We are facing hurdles from both sides – the people and the government. When people hear ‘pro-Nigeria’, what they think is pro-government. If the government hears pro-Nigeria, they believe it is anti-government. It is okay for us because it is time that will tell. Our own interest is in the survival of Nigeria. If the agitators bring in a good idea on how the country will survive, we will support them. If it is the government that comes up with the idea, we will support it. Our main interest is in the survival of the country because this country has not been bad to anybody. It is the people who are bad to the nation. We all must have benefitted a lot from this country. I had my education from the University of Lagos and it was highly subsidised by the Federal Government and I am very grateful for that. I don’t think I have benefited much from the country apart from the fact that I served the country during my National Youth Service Corps days. I have never been part of governance. I have not taken any contract from the government since I was born. I am not a government contractor. I have an investment in this country and I need to protect that investment.
The majority of people who have investments in this country will also feel this way and will be in deep worry if these agitations turn into a war. When you don’t have anything to lose, it will be easy to say, ‘To hell with everybody!’ But when you consider that you have things to lose, you will think again and you see that it is good to go to the negotiation table. It is the fault of the leadership that has brought us here. We should not totally blame them. The followers also have their own blame. My own view is that it is better to stay to make it work than to get into a complicated breakaway that we may not recover from in the next 50 years.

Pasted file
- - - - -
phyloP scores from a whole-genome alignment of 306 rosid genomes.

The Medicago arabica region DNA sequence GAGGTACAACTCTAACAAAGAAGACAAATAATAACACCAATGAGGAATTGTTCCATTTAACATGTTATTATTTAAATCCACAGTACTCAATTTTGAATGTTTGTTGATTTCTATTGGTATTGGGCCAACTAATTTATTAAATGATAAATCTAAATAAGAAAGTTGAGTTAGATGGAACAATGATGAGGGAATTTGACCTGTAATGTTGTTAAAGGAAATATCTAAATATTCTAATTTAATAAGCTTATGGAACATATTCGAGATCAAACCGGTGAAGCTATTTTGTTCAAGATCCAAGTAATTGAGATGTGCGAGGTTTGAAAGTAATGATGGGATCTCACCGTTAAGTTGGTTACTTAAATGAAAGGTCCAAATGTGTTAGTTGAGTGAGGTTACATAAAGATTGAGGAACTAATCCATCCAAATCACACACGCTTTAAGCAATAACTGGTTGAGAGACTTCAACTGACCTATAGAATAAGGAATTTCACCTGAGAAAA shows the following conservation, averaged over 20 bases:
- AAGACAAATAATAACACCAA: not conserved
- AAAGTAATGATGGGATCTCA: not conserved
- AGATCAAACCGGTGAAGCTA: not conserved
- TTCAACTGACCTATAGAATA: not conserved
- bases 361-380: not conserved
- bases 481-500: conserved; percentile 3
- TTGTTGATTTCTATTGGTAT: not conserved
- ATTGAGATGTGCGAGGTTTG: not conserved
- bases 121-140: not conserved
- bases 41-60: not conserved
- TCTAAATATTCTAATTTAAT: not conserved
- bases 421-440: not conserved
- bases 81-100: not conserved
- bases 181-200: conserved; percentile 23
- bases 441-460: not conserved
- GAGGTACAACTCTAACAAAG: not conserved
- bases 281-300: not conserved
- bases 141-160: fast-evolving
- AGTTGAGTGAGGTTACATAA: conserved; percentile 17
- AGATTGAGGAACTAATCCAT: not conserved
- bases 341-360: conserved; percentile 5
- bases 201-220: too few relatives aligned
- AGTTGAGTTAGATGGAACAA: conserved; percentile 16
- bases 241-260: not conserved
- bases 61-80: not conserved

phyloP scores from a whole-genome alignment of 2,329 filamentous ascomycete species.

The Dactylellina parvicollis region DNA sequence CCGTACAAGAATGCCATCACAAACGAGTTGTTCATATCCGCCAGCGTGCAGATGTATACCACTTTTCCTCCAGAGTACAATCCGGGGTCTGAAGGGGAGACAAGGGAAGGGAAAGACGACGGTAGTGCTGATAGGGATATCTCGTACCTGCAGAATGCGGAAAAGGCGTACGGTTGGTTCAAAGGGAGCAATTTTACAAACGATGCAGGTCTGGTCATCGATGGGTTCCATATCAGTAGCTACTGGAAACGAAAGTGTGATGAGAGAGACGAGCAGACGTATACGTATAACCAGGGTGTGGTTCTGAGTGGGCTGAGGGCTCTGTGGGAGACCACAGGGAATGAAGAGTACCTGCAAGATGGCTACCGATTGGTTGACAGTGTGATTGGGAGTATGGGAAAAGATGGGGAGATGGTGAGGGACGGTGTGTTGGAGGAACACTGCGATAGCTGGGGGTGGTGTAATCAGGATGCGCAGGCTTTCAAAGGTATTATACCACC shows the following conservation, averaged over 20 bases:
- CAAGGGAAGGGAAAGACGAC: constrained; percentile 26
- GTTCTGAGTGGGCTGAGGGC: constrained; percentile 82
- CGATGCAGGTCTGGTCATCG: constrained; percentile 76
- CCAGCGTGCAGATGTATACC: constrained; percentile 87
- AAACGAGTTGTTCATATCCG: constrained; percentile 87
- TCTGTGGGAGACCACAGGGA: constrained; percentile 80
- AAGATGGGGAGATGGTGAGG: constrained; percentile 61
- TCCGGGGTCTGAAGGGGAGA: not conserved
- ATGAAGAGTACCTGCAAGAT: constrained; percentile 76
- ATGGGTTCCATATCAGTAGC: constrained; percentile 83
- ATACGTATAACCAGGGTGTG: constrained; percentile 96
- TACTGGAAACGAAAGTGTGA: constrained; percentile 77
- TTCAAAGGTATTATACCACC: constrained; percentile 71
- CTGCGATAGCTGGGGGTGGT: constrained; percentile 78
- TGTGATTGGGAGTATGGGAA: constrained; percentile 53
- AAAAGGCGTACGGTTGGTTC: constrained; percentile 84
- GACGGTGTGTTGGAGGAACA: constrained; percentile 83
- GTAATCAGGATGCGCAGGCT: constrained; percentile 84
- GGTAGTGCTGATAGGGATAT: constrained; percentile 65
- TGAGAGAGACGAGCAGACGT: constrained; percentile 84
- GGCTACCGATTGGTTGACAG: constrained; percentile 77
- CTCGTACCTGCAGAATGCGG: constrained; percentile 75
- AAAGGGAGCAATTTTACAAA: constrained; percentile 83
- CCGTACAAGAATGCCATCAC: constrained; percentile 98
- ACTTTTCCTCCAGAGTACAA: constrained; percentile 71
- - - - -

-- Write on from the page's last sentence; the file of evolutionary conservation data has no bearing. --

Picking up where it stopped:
In what ways do you plan to interface with the government to handle this issue so that it doesn’t escalate?
What I have seen as a middleman is that on the side of the government, they are taking extreme positions. The agitators are also taking extreme positions. When you listen to the President, you see these as extreme positions. How can the President say something like, ’…in the language that they will understand?’ When the people say that the President should call the agitators to a round-table meeting, that is not going to happen because the Presidency will say, ‘Do you now have access to us because you have become violent? Other people too can go violent and come and meet us.’ The agitators will say, ‘The reason he is not meeting with us is that we are from a particular section of the country.’ The psyche of the people has been turned around by the country, Nigeria. When you hear these people speak, it gives any peace-loving Nigerian a cause for concern.
These are totally averse to the unity of the country and these are the kind of things giving the President concern. When you read comments on social media, it gives you a cause for concern. How do we resolve these crises? The buck stops at the President’s table. But before it gets there, there are governors elected to call the agitators and have frank discussions with these people. The outcome of those discussions should be taken to the Presidency, with demands and timelines. But if regional leaders cannot take control of their regions or territories, it spins out of their control.